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Vaccine information for ages 5-11


COVID-19 vaccinations for kidsHave you and your child been vaccinated?

Pfizer COVID-19 pediatric vaccine shots for children ages 5 through 11 are widely available at Pima County Health Department clinics, mobile sites, schools and pharmacies. The vaccine is free and is recommended by the CDC and the American Academy of Pediatrics.

COVID-19 vaccinations are safe and effective at preventing serious illness and hospitalization related to the COVID-19 virus. Getting children vaccinated against COVID-19 will also help prevent outbreaks in schools and ensure that classrooms and schools stay open.

Did you know:

  • In clinical trials the Pfizer pediatric COVID-19 vaccine was found to be about 91 percent effective in preventing COVID-19 among children 5-11 years.
  • COVID-19 vaccines have undergone the most intensive safety monitoring in U.S. history.
  • People living with disabilities are at greater risk of contracting and getting sick from COVID-19, according to multiple studies.

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    Frequently asked questions on COVID-19 vaccinations for 5 to 11-year-olds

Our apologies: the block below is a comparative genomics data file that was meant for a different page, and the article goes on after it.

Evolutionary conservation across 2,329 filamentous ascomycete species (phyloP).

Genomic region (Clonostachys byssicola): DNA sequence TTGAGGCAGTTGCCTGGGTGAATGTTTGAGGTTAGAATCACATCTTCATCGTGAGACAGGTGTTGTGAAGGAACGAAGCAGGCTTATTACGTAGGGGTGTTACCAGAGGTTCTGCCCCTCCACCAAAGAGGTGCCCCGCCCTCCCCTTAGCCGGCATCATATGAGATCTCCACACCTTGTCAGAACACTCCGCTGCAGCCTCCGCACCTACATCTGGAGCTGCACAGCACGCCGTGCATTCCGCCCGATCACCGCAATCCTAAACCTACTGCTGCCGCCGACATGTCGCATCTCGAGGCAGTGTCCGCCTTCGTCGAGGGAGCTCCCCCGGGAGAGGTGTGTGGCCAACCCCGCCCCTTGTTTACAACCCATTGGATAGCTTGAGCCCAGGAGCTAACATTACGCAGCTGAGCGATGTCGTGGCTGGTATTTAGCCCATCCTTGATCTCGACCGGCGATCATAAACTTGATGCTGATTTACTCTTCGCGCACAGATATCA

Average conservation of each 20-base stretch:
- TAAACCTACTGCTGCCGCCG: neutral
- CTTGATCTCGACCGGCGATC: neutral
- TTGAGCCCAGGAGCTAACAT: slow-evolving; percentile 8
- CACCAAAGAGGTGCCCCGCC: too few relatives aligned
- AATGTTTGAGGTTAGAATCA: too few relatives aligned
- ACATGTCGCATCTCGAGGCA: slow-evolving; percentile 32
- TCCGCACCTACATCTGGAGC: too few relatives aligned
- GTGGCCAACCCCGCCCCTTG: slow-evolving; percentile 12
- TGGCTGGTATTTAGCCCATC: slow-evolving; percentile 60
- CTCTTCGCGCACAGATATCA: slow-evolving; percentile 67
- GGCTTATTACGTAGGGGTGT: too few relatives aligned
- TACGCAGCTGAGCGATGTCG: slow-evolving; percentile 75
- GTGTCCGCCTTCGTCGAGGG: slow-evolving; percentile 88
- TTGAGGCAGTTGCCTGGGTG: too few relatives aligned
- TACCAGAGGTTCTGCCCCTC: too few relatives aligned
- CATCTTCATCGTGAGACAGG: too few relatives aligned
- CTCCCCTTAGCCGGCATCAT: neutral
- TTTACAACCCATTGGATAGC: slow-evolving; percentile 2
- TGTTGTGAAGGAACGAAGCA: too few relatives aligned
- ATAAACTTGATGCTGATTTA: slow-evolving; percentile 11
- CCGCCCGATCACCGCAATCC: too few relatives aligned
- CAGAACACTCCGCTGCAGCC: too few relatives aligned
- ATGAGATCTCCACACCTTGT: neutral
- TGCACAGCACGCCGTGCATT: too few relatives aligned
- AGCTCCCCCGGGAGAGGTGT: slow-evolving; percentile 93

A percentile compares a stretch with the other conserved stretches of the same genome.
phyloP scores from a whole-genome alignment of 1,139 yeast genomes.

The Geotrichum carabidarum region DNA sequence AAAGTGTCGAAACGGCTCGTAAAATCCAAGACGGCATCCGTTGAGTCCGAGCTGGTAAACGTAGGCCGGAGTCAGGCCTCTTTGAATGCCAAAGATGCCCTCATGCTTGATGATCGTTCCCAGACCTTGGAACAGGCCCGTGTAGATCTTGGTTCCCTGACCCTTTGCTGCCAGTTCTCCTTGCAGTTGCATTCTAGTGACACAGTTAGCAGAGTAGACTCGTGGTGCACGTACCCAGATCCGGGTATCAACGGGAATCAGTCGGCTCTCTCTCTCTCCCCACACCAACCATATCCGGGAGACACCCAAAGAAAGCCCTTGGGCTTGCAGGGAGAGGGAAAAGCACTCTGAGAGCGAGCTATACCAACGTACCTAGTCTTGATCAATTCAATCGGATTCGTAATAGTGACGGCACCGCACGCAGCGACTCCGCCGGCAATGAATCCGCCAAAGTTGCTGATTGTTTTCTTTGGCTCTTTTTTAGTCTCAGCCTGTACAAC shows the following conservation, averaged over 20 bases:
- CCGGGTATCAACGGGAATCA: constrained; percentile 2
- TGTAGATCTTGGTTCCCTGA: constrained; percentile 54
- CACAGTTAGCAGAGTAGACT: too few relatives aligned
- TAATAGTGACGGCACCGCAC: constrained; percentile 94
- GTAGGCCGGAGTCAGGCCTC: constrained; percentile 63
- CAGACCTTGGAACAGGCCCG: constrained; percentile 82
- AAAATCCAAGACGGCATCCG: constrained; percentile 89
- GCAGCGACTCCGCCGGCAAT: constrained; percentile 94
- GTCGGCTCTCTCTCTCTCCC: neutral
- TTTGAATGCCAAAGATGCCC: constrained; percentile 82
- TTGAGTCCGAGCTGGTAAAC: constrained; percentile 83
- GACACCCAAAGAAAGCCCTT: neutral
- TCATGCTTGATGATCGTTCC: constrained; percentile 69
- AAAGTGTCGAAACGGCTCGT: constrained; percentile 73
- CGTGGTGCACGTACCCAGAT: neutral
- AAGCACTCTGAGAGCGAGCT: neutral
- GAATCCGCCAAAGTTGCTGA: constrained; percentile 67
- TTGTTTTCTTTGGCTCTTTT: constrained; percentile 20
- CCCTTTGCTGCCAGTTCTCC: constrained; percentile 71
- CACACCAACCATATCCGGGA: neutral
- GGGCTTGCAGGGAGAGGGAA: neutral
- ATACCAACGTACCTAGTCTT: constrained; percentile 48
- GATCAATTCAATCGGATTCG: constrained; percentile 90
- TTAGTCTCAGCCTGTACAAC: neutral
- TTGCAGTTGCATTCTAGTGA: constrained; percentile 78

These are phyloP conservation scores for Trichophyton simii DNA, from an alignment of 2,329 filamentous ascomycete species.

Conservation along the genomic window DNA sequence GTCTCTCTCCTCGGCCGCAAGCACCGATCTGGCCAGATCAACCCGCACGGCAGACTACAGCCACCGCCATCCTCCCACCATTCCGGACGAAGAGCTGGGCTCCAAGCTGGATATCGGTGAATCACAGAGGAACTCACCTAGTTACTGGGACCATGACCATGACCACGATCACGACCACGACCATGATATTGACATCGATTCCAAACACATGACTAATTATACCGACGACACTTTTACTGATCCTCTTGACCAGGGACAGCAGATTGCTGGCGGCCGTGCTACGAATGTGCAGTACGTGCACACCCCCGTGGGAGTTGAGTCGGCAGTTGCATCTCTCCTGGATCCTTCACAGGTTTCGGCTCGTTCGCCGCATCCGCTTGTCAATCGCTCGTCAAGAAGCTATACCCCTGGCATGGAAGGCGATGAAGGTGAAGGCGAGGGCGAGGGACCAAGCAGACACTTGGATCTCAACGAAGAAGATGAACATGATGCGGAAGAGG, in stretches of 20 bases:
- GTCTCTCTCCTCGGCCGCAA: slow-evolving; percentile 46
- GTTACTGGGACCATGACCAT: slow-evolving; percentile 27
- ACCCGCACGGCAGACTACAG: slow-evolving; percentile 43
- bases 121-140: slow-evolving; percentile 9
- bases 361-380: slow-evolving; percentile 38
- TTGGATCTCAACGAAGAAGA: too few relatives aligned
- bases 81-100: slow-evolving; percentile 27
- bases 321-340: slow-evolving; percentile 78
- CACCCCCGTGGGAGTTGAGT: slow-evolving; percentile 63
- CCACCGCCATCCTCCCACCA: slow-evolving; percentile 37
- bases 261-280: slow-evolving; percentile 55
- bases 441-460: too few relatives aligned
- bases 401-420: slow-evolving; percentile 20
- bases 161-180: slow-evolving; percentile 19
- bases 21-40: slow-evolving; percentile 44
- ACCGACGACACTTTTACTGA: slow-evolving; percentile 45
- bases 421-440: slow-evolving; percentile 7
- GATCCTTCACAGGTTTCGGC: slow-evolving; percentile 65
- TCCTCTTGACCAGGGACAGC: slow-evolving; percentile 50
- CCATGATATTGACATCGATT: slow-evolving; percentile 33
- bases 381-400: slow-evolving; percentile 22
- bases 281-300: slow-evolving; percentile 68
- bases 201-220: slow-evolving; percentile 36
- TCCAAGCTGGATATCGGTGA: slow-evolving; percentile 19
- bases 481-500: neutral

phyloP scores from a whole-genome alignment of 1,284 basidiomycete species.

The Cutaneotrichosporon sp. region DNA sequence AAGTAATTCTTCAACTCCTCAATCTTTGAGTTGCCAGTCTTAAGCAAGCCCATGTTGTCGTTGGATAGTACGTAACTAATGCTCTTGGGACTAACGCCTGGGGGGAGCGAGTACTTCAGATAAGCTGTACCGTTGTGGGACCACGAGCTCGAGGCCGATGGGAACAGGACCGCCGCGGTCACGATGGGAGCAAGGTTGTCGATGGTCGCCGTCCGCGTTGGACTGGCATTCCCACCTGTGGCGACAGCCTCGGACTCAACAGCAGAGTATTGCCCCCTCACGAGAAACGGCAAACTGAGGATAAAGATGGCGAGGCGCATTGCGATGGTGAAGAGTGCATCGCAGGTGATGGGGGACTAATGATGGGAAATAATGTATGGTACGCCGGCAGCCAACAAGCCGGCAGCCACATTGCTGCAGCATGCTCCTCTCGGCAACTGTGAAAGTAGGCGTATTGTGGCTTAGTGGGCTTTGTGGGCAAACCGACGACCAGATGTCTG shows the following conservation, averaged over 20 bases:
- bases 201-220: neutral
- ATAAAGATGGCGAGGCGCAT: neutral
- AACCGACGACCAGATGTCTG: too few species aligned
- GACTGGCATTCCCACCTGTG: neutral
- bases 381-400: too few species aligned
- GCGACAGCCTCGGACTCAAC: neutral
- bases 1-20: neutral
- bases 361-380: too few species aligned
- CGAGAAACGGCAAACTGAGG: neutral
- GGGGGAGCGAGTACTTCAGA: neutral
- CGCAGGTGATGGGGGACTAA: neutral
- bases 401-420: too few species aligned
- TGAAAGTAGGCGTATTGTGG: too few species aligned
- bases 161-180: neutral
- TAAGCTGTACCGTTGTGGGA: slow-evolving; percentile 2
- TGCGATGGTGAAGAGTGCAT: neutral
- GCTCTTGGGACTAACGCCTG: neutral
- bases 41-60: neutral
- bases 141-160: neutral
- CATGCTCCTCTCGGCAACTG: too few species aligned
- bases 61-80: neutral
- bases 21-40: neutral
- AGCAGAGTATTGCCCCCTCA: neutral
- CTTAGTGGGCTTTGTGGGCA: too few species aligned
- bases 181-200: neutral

Where can I take my child for a COVID-19 vaccination?

    Here's what parents can do:
      Go to or check with your local pharmacy to see if vaccination walk-ins or appointments are available for children. You can also check at www.vaccines.gov.
    • Check with your child’s healthcare provider about whether they offer COVID-19 vaccination.
    • The pediatric vaccine is available to Pima County Public Health Clinics, Abrams Public Health Center, and at various mobile sites, including school locations. Find locations and hours of operation for County sites at www.pima.gov/covid19vaccine

    How is this dose different from those given to 12 and older?

    The Pfizer dose administered to children aged 5-11 is a lower dose. It contains only one-third of the dose given to those 12 and older, and a second dose is given 21 days later.

    How does it work?

    The vaccine works in the same way other vaccines do. It teaches the body’s immune system to recognize the virus and prepares the body to fight it by making antibodies. That way, the body is already armed and ready if it encounters the virus, making a person much less likely to get infected, and if they do, they are much less likely to become as sick or to need to be hospitalized than they would have without the vaccine.

    What side effects, if any, are expected in this age group?